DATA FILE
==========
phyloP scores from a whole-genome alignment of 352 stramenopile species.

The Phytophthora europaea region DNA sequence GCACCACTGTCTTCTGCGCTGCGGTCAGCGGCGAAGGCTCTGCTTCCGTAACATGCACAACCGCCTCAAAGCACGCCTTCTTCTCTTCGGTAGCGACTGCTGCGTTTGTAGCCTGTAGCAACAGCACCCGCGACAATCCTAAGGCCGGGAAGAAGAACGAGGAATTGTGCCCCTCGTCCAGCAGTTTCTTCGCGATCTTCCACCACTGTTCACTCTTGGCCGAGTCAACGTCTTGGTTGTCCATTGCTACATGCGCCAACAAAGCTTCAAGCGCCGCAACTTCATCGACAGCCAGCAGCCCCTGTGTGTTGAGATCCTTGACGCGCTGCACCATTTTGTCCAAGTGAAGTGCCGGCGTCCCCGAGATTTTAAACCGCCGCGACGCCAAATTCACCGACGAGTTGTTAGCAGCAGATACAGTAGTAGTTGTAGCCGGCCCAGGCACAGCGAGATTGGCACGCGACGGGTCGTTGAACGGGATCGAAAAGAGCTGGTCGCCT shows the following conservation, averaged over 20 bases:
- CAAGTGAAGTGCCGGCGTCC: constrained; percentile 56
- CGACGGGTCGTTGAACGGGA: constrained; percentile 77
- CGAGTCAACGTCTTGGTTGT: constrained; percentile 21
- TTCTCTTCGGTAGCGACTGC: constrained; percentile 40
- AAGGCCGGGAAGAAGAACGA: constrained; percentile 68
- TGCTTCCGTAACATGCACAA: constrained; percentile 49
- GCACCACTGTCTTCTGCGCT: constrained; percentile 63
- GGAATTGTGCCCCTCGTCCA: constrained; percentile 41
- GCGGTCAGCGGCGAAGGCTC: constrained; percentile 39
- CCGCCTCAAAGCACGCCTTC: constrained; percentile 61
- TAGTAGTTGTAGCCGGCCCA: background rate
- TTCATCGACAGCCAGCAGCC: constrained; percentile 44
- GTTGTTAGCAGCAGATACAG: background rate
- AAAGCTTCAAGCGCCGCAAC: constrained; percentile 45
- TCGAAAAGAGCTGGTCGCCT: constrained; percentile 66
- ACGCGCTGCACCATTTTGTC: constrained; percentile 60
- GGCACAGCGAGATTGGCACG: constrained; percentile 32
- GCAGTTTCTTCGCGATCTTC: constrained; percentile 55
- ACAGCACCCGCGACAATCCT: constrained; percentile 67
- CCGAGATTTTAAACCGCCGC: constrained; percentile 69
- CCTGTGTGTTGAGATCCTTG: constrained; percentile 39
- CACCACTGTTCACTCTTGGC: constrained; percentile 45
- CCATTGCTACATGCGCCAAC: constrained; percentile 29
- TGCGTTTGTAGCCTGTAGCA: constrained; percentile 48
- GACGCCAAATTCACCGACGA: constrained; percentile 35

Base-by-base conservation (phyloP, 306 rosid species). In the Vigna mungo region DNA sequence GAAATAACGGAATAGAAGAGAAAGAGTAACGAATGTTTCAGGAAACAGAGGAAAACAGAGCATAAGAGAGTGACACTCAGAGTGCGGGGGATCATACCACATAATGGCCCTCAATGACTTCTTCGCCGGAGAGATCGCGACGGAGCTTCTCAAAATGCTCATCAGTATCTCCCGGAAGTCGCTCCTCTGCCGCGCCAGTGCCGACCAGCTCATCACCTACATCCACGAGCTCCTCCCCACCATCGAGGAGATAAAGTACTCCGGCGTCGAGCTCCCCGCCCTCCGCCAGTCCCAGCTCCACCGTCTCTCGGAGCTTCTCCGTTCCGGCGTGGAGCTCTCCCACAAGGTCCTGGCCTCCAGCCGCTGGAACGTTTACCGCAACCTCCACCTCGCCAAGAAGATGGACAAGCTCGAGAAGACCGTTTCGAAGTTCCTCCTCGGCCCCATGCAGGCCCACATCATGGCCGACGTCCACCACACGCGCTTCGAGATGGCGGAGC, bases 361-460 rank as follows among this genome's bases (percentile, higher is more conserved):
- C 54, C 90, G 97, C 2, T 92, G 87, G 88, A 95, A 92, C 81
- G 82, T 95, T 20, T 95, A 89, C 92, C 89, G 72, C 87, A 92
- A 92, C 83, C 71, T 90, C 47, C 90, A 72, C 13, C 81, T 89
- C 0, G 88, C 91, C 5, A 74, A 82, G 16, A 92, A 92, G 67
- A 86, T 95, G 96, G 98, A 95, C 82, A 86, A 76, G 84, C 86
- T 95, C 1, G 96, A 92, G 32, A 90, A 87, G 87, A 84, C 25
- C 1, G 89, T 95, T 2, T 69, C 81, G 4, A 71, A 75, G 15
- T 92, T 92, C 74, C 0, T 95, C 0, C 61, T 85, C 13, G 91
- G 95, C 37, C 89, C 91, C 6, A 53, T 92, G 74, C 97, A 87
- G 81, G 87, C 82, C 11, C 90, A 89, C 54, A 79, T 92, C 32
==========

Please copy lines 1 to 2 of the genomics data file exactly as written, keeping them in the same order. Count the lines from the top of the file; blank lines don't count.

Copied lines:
phyloP scores from a whole-genome alignment of 352 stramenopile species.

The Phytophthora europaea region DNA sequence GCACCACTGTCTTCTGCGCTGCGGTCAGCGGCGAAGGCTCTGCTTCCGTAACATGCACAACCGCCTCAAAGCACGCCTTCTTCTCTTCGGTAGCGACTGCTGCGTTTGTAGCCTGTAGCAACAGCACCCGCGACAATCCTAAGGCCGGGAAGAAGAACGAGGAATTGTGCCCCTCGTCCAGCAGTTTCTTCGCGATCTTCCACCACTGTTCACTCTTGGCCGAGTCAACGTCTTGGTTGTCCATTGCTACATGCGCCAACAAAGCTTCAAGCGCCGCAACTTCATCGACAGCCAGCAGCCCCTGTGTGTTGAGATCCTTGACGCGCTGCACCATTTTGTCCAAGTGAAGTGCCGGCGTCCCCGAGATTTTAAACCGCCGCGACGCCAAATTCACCGACGAGTTGTTAGCAGCAGATACAGTAGTAGTTGTAGCCGGCCCAGGCACAGCGAGATTGGCACGCGACGGGTCGTTGAACGGGATCGAAAAGAGCTGGTCGCCT shows the following conservation, averaged over 20 bases: